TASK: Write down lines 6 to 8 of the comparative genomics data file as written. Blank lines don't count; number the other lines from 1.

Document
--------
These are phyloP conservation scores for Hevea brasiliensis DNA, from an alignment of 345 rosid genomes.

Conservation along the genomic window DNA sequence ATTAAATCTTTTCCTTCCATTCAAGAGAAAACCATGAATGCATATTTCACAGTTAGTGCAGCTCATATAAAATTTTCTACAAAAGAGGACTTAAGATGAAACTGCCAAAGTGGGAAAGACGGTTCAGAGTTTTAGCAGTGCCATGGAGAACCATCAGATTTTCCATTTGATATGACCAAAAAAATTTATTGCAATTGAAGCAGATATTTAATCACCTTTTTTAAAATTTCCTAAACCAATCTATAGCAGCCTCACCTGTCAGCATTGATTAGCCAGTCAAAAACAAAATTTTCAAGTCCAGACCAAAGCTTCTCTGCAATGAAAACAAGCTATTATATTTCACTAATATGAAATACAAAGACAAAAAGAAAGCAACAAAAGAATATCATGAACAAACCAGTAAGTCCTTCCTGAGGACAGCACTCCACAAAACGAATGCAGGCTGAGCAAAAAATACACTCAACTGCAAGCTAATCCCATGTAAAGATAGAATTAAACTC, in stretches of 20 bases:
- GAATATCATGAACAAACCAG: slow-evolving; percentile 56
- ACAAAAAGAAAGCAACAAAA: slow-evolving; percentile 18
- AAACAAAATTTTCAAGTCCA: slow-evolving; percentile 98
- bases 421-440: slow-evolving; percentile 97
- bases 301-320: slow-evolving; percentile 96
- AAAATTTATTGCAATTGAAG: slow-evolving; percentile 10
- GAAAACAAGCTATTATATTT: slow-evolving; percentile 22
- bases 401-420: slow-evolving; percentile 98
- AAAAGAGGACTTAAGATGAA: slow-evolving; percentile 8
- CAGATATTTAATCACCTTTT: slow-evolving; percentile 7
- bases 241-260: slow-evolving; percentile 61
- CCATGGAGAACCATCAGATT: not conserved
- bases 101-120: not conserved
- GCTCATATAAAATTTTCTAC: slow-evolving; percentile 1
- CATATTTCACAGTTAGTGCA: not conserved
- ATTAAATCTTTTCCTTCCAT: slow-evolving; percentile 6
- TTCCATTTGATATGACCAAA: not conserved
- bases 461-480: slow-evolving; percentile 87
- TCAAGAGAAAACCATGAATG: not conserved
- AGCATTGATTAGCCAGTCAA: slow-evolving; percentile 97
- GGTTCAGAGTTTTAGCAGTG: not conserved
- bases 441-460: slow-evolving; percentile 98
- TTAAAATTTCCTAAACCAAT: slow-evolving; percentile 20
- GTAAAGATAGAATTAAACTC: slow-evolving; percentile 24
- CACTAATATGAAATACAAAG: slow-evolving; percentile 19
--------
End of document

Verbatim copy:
- bases 421-440: slow-evolving; percentile 97
- bases 301-320: slow-evolving; percentile 96
- AAAATTTATTGCAATTGAAG: slow-evolving; percentile 10